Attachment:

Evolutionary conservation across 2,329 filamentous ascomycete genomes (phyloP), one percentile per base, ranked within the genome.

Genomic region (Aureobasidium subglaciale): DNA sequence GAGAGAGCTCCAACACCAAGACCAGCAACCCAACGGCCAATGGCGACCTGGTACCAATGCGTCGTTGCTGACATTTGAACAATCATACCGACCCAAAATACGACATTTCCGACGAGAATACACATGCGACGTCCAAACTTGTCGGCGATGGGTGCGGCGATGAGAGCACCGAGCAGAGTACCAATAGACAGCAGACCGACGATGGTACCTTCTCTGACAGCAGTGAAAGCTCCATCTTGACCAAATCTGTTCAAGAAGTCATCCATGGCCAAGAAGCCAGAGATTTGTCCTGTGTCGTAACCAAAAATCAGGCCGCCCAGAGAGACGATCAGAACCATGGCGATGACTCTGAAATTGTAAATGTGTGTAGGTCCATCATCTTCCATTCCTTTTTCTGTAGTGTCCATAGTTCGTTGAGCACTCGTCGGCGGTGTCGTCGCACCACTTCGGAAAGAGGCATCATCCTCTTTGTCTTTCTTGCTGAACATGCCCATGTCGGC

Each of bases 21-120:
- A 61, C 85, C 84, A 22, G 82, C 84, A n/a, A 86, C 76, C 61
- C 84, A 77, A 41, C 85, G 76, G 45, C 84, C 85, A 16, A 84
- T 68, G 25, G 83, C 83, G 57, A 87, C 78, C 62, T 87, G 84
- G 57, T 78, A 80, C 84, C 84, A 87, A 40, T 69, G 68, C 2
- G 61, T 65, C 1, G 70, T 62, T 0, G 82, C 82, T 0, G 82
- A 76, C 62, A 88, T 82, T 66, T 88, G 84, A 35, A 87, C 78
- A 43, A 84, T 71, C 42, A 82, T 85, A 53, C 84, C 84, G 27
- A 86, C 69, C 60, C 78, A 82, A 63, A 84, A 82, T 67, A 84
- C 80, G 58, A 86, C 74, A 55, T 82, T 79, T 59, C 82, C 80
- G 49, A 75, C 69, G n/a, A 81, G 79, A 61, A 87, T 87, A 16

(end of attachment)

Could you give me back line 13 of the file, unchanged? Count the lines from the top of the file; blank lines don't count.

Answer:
- G 49, A 75, C 69, G n/a, A 81, G 79, A 61, A 87, T 87, A 16